The cops were called often b/c of fights and it seemed like every other morning someone had a seizure of some sort on the dining room floor. Cleaning the bathrooms each morning was horrible. I usually didn’t ask volunteers to do that. There were people who screamed at you to stop touching them (when you weren’t touching them), there were people who never said a word to anyone, there was a man who mixed sugar and syrup and fruit juice into several bottles every single day, stirring them, focused and quiet, storing them in his duffel bag. Women talking themselves, screaming at times, goth teens, vets, kids, babies.. There was no one look, no one defining mood. It’s hard to think of things that stick out from these mornings when this population was all in one room, waking up together. It was usually too much to quite take in at once, so I focused on sections and constantly moved in a wide circle. This job is where I started being addicted to mountain dew and coffee. I got a hernia from this job (I think it was lifting too many oakhurst milk bags into the milk dispenser, trying to carry two crates at once repetitively). Each day started out like a whirlwind and by 11 or 12 I was just mopping floors and doing paperwork in a mostly empty room.. I would get out around 2 or 3p, after prepping food for the next day, attending staff meetings, supervision and trips to area food banks. I remember afternoons after work in the winter when I would sit on the back porch of my shitty apartment on Greenleaf Street, always with a 40 oz of Colt 45, shivering in my coat, hat and mittens, watching the pink-orange sunset, tired, alive. I’d look out over the small rec field and basketball courts to the descending concrete skyline of tower lights and office windows, all slowly getting transformed by dusk, sinking into to the cold. I would relax into the cold and numbness, feel a buzz, think about my day and sort of wink out for a bit.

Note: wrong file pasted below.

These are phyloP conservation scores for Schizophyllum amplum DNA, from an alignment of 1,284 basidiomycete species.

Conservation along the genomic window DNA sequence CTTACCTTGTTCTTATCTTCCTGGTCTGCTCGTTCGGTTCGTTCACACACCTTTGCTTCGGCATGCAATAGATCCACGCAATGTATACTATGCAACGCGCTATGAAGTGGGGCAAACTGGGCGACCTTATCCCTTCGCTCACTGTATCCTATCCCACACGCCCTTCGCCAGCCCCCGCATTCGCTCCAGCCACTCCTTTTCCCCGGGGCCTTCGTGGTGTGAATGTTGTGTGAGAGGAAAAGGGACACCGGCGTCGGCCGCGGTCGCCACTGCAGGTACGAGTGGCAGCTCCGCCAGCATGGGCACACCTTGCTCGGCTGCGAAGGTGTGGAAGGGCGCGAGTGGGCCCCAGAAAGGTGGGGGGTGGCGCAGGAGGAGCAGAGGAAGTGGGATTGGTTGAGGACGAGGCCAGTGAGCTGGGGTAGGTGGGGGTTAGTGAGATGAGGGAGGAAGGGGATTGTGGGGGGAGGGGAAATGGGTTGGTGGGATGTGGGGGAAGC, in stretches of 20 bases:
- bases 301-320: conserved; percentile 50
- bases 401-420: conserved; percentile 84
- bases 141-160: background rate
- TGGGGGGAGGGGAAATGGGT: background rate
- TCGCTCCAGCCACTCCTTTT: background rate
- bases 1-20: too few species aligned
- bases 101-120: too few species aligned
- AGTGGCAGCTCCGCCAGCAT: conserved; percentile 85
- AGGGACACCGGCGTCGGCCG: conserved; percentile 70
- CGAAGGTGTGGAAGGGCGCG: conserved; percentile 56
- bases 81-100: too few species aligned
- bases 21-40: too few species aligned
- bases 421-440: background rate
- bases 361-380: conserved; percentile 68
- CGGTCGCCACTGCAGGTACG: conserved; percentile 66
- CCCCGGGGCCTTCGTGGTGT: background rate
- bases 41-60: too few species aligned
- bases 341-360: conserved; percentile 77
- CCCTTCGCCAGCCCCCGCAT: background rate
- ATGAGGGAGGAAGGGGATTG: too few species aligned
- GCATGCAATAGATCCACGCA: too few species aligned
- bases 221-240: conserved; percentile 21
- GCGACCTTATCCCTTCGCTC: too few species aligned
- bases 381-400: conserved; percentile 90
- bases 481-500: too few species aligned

I found some poems I went back and looked for, finding some pieces where I tried to articulate this time:
hatsy came in today
eyes, 18 years old,
something level in her, straight forward,
she was on the dishwasher
then sorting bread
her community service and our
acquaintanceship because of this.
the voice on the radio
changes in its intensity and accent.